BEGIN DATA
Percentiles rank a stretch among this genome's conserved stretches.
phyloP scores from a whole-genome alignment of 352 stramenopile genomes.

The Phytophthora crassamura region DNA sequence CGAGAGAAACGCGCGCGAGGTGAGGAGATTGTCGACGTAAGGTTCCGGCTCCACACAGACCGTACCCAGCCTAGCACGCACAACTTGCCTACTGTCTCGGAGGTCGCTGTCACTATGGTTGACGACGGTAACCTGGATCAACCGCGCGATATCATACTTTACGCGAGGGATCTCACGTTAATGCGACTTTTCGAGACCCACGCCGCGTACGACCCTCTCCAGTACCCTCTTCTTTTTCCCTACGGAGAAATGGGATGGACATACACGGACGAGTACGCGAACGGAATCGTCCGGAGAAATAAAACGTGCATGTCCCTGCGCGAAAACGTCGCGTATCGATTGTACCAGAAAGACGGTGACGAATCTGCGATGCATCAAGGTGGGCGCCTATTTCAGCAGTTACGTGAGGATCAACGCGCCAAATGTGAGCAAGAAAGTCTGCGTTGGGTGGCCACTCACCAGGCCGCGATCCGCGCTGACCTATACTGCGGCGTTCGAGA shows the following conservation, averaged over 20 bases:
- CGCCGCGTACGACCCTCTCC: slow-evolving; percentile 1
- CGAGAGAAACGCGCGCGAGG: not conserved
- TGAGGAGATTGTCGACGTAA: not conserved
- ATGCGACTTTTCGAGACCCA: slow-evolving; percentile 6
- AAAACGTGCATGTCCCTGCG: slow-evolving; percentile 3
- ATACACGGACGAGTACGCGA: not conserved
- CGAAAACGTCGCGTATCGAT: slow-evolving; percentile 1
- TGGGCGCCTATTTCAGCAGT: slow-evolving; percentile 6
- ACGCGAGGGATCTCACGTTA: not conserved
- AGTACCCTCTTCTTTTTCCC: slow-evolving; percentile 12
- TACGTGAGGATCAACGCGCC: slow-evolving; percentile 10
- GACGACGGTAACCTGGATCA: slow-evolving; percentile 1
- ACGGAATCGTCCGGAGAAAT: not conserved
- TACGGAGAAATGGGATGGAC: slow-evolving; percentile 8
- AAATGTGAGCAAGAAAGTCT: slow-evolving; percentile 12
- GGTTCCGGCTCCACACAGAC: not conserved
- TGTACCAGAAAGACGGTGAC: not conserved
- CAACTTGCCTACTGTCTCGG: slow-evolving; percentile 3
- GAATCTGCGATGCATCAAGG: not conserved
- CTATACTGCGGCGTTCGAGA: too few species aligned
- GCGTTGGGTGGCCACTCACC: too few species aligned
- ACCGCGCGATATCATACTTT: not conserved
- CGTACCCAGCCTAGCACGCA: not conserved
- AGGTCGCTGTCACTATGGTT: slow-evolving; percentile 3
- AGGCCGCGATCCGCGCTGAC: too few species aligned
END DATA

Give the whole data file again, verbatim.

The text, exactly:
Percentiles rank a stretch among this genome's conserved stretches.
phyloP scores from a whole-genome alignment of 352 stramenopile genomes.

The Phytophthora crassamura region DNA sequence CGAGAGAAACGCGCGCGAGGTGAGGAGATTGTCGACGTAAGGTTCCGGCTCCACACAGACCGTACCCAGCCTAGCACGCACAACTTGCCTACTGTCTCGGAGGTCGCTGTCACTATGGTTGACGACGGTAACCTGGATCAACCGCGCGATATCATACTTTACGCGAGGGATCTCACGTTAATGCGACTTTTCGAGACCCACGCCGCGTACGACCCTCTCCAGTACCCTCTTCTTTTTCCCTACGGAGAAATGGGATGGACATACACGGACGAGTACGCGAACGGAATCGTCCGGAGAAATAAAACGTGCATGTCCCTGCGCGAAAACGTCGCGTATCGATTGTACCAGAAAGACGGTGACGAATCTGCGATGCATCAAGGTGGGCGCCTATTTCAGCAGTTACGTGAGGATCAACGCGCCAAATGTGAGCAAGAAAGTCTGCGTTGGGTGGCCACTCACCAGGCCGCGATCCGCGCTGACCTATACTGCGGCGTTCGAGA shows the following conservation, averaged over 20 bases:
- CGCCGCGTACGACCCTCTCC: slow-evolving; percentile 1
- CGAGAGAAACGCGCGCGAGG: not conserved
- TGAGGAGATTGTCGACGTAA: not conserved
- ATGCGACTTTTCGAGACCCA: slow-evolving; percentile 6
- AAAACGTGCATGTCCCTGCG: slow-evolving; percentile 3
- ATACACGGACGAGTACGCGA: not conserved
- CGAAAACGTCGCGTATCGAT: slow-evolving; percentile 1
- TGGGCGCCTATTTCAGCAGT: slow-evolving; percentile 6
- ACGCGAGGGATCTCACGTTA: not conserved
- AGTACCCTCTTCTTTTTCCC: slow-evolving; percentile 12
- TACGTGAGGATCAACGCGCC: slow-evolving; percentile 10
- GACGACGGTAACCTGGATCA: slow-evolving; percentile 1
- ACGGAATCGTCCGGAGAAAT: not conserved
- TACGGAGAAATGGGATGGAC: slow-evolving; percentile 8
- AAATGTGAGCAAGAAAGTCT: slow-evolving; percentile 12
- GGTTCCGGCTCCACACAGAC: not conserved
- TGTACCAGAAAGACGGTGAC: not conserved
- CAACTTGCCTACTGTCTCGG: slow-evolving; percentile 3
- GAATCTGCGATGCATCAAGG: not conserved
- CTATACTGCGGCGTTCGAGA: too few species aligned
- GCGTTGGGTGGCCACTCACC: too few species aligned
- ACCGCGCGATATCATACTTT: not conserved
- CGTACCCAGCCTAGCACGCA: not conserved
- AGGTCGCTGTCACTATGGTT: slow-evolving; percentile 3
- AGGCCGCGATCCGCGCTGAC: too few species aligned